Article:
Rosemead has received some flak for its pricing. Large roasted items like the turbot and lamb shoulder will set you back between $120 and $280, while other items are about $70 each. Kantono says that the average spend at Rosemead, inclusive of alcoholic drinks, is $150 per person.

“Singapore is expensive. At the same time, diners want high-quality products. Rosemead sits in the segment where consumers demand the best because the restaurants here are some of the best,” Kantono explains.

“To be honest, once you go below $60 per person in Singapore, it’s hard to get a great full-service experience. Diners have to accept that. We believe in the quality of our ingredients and hospitality, and we are delivering this experience in a beautiful space,” he continues.

Preparations for lunch and dinner service at Rosemead’s open kitchen.

The high prices at Rosemead, or anywhere else for that matter, have not dampened diners’ enthusiasm. Demand remains strong, evidenced by the months-long wait times to get a seat at Singapore’s hottest tables.

 Getting a seat at places like omakase restaurant Esora and dining favourite Burnt Ends can be a religious experience; foodies stand by their computers or smartphones, their fingers hovering over the button to snap up a reservation once booking opens. The wait is worst for new restaurants. This excites Kantono.

“What motivates me is that in order to succeed in Singapore, you have to be great and competitive. You’re playing in the biggest leagues in the world! What is more exciting than that?”

A Higher Purpose

Kantono is also driven by a more esoteric calling. He strongly believes that Singapore’s central business district (CBD), battered by the pandemic, will rebound and he wants Rosemead, housed in a neo-classical heritage building called The Quadrant, to lead the charge.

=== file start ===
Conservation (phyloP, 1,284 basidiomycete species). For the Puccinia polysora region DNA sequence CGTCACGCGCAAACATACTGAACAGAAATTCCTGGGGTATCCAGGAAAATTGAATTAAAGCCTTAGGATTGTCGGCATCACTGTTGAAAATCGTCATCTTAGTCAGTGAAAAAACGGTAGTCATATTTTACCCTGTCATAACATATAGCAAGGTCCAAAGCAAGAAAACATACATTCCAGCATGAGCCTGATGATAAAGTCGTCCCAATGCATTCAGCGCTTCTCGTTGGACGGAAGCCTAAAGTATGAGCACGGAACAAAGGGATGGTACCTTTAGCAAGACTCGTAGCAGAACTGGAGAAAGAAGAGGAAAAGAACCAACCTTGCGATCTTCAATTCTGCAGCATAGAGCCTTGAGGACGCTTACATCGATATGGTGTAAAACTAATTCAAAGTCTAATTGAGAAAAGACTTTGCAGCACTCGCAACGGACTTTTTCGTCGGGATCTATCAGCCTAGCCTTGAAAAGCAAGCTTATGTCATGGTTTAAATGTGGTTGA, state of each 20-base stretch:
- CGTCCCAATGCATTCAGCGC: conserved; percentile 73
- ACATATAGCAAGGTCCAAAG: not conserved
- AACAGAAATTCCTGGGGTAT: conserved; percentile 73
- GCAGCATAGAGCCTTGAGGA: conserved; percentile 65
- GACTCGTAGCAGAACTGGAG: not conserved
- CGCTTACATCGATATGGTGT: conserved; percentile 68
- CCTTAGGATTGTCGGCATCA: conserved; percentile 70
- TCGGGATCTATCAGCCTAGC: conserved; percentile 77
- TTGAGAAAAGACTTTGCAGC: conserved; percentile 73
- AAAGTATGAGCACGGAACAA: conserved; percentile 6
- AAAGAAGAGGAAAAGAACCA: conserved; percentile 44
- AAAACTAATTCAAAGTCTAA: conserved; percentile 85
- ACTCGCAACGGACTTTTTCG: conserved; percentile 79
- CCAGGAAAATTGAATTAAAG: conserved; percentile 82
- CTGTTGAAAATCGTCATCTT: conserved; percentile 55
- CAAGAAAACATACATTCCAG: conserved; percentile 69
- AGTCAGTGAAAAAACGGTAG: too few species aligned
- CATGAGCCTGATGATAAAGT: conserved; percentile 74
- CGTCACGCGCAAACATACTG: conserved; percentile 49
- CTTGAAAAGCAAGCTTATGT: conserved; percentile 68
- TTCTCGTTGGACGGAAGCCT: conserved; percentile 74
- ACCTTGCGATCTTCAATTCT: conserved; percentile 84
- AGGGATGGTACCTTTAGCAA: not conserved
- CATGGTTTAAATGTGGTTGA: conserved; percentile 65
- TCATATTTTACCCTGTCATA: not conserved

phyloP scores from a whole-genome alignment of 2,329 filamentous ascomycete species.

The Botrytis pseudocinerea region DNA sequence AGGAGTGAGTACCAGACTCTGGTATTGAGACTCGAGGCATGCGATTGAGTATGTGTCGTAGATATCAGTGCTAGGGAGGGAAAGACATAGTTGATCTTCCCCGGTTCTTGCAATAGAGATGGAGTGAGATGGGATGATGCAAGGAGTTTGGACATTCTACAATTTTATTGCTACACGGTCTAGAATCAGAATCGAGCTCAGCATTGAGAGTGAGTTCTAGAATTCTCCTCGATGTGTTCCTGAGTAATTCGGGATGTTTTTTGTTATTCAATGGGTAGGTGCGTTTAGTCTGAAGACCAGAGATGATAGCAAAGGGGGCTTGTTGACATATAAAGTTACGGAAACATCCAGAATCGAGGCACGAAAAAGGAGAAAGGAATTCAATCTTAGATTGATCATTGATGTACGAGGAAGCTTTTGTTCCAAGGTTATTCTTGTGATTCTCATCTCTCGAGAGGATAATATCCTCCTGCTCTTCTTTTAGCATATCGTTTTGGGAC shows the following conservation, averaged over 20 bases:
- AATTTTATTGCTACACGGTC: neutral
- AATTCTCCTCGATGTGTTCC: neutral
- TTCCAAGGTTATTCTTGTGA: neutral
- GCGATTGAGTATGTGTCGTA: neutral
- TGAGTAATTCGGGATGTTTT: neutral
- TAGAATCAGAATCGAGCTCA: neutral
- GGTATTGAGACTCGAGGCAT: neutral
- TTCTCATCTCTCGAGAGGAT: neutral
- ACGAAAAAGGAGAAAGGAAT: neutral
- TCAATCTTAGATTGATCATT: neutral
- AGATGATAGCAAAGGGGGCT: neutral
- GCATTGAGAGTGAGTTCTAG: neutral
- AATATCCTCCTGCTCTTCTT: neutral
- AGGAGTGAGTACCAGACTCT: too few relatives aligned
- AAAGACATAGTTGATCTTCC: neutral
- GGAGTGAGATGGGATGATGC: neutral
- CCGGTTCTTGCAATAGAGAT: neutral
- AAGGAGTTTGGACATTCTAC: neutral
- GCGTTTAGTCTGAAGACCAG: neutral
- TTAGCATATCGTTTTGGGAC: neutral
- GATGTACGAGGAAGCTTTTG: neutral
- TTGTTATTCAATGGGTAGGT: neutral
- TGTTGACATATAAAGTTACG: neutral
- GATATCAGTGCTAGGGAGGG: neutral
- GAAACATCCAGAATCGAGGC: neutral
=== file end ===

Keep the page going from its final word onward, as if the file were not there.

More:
“The vibrancy of the CBD will return, but in a unique form. Based on our other establishments in the area, we’ve noticed that the area has become a desirable destination for locals. People go jogging along the waterfront or just visit the area. So I want Rosemead to be an anchor destination that people will travel to,” Kantono says.

Beyond the restaurant on the first floor, Rosemead has just opened a bakery “to create a sense of neighbourhood within the district and become an accessible outreach of the brand”.

He has also brought back the popular Sugarhall bar, which shut its Amoy Street doors four years ago. The reopening was more accidental than by design. When Kantono and team looked at the space, they thought Sugarhall would be great on the second floor.

Kantono with Rosemead’s bakes.

“On the business front, it also made sense. Every bar now wants to serve good food while restaurants want a great cocktail programme. But putting together an excellent team on either end is hard because bartenders want to work in a bar while chefs want to work in a restaurant. So we co-located the two,” says Kantono.

“Also, the coolest spaces always have diversity. Consumers don’t want cookie-cutter generic options. They want a bar beside a coffee place that’s beside a fine dining restaurant, with a humble shop selling the best buns opposite!”

Whether Kantono achieves his dream is still up in the air, but the man continues to paddle hard together with his team. The success of all their establishments is not a happy accident. Even after a decade, he remains motivated and brimming with ideas. More importantly, he trusts the team, tastings be damned.

Related Stories